Archive for the FlashGot Category

Since last time I wrote about WebExtensions, a lot has been going on: for instance, I used to link a Mozilla Wiki article, and as you can see now I'm linking a full featured MDN entry :)

In the meanwhile, I've been among other things hacking the WebExtensions code itself to make it suitable for eventually porting my own extensions, NoScript and FlashGot, and all those which share similar requirements.

The key WebExtensions API needed by adblockers (one of the most popular browser extensions category), by anti-trackers like Ghostery and, of course, by security add-ons like NoScript, is WebRequest. Its first implementation as a JavaScript module (still the foundation of the current one, which is a thin wrapper over it) even predates WebExtensions themselves: genius e10s hacker Bill McCloskey started it as a brave experiment to see how realistic could have been migrating Adblock/Ghostery/NoScript to the still just rumored "next thing" in add-on development.

Unfortunately, the way this API was originally implemented imposed harsh limitations, both in Chrome compatibility and, more annoyingly, in suitability for the very kind of add-ons it was meant to support. But we've got good news: I've recently landed a couple of patches (after a long time spent away from Mozilla's code repositories), paving the way to the removal of the remaining Chrome incompatibilities and for the addition of new divergent features required by NoScript & Co. which by the way, if ever borrowed in Chromium, could even finally make a NoScript porting on Google's browsers and derivatives possible.

More specifically, Firefox 47 adds:

  • The requestId property in every WebRequest event, allowing listeners to track individual requests across their entire lifecycle (yes, it's incredible we had not implement it yet, and it was the main blocker for Ghostery as a WebExtension).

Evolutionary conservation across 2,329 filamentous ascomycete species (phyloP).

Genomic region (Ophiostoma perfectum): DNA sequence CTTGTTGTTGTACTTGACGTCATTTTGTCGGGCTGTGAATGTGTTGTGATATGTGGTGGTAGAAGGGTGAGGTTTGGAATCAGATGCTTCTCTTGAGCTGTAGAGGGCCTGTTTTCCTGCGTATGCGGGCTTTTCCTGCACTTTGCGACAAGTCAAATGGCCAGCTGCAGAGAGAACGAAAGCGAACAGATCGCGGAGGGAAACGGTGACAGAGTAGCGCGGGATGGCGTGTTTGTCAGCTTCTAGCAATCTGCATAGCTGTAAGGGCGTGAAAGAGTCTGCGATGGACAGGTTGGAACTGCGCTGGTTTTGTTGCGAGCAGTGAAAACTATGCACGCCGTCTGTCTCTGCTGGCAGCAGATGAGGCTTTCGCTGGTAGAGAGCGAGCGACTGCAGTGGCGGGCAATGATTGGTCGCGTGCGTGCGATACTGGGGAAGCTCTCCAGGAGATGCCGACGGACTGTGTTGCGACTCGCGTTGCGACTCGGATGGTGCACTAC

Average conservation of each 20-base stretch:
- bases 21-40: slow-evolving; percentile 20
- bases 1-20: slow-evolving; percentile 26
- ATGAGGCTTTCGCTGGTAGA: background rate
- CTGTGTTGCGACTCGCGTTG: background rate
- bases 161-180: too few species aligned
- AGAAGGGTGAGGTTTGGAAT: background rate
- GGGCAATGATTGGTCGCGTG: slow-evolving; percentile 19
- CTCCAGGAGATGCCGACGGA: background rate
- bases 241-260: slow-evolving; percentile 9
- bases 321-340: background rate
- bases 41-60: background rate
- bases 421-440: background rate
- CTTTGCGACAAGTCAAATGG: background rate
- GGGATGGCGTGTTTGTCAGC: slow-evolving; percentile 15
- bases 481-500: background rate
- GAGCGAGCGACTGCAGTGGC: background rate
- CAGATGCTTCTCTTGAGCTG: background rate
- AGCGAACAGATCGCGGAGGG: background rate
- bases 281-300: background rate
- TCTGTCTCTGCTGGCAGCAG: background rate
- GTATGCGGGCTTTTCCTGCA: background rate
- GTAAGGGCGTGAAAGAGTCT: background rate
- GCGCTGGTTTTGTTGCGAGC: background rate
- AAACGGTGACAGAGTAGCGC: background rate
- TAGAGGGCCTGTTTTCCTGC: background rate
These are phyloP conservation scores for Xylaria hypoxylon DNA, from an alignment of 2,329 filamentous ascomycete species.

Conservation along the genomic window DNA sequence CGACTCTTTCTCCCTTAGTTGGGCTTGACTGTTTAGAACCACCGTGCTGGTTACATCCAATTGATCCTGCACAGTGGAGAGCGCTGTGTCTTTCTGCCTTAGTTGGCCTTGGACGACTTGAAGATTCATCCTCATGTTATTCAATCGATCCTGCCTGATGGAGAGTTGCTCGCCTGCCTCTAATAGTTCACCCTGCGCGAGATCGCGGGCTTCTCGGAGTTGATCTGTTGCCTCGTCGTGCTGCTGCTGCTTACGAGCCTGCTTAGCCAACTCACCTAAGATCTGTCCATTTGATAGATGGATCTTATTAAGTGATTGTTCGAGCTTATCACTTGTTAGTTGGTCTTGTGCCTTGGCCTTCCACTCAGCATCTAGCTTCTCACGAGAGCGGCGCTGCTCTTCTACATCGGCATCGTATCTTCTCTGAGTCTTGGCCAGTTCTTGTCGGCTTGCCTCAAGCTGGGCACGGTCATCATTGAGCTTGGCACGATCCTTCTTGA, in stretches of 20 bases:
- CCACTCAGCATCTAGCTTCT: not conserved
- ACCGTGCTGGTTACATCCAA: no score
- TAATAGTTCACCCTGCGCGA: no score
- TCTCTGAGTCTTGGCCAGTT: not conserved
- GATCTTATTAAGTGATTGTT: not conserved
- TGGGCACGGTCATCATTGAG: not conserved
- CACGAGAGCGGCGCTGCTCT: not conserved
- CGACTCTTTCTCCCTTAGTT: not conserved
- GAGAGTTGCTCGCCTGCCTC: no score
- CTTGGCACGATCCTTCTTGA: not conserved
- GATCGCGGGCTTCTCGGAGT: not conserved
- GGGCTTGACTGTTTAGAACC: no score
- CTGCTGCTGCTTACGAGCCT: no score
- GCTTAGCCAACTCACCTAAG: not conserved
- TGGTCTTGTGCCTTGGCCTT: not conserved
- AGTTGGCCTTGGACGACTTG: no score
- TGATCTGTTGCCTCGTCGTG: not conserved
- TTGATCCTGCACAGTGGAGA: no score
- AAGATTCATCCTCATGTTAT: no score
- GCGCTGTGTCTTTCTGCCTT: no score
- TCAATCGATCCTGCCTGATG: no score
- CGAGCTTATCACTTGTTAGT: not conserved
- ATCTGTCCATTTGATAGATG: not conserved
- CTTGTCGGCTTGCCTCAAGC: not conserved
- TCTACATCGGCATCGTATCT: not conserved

• Reliable HTTP headers manipulation - they can be examined, deleted, added or modified both in requests (by onBeforeSendHeaders listeners) and responses (onHeadersReceived) as plain JavaScript arrays of name-value pairs.
  • HTTP response status code and raw status line reporting - without this, it was almost impossible telling the type of a redirection or even whether a request succeeded or failed and how.
  • Coming very soon:

    • The onErrorOccurred event (patch ready, will surely land in 48), also needed by Ghostery.
    • The requestBody property, which allows onBeforeRequest listeners to analyze the payload of POST and PUT requests and is required by NoScript's XSS filter.
    • An "origin" property, which is required not just by many features of NoScript's but also by other add-ons such as RequestPolicy.

    I'm very satisfied with the work done so far, and as soon as the 3 features above are completed, I'm ready to take on other areas where the Chrome extensions API (hence, for obvious reasons, WebExtensions in their present state) are severely lacking, such as script execution control and fine-tuned content blocking, which still prevent NoScript from migrating.

    During the past weeks I've grown intimate with the WebExtensions API source code and familiar enough with the "modern" Firefox development workflow. I'm sure this incoming spring will be a most interesting time, and I'm confident that summer will come with a brand new NoScript, reborn as a WebExtension :)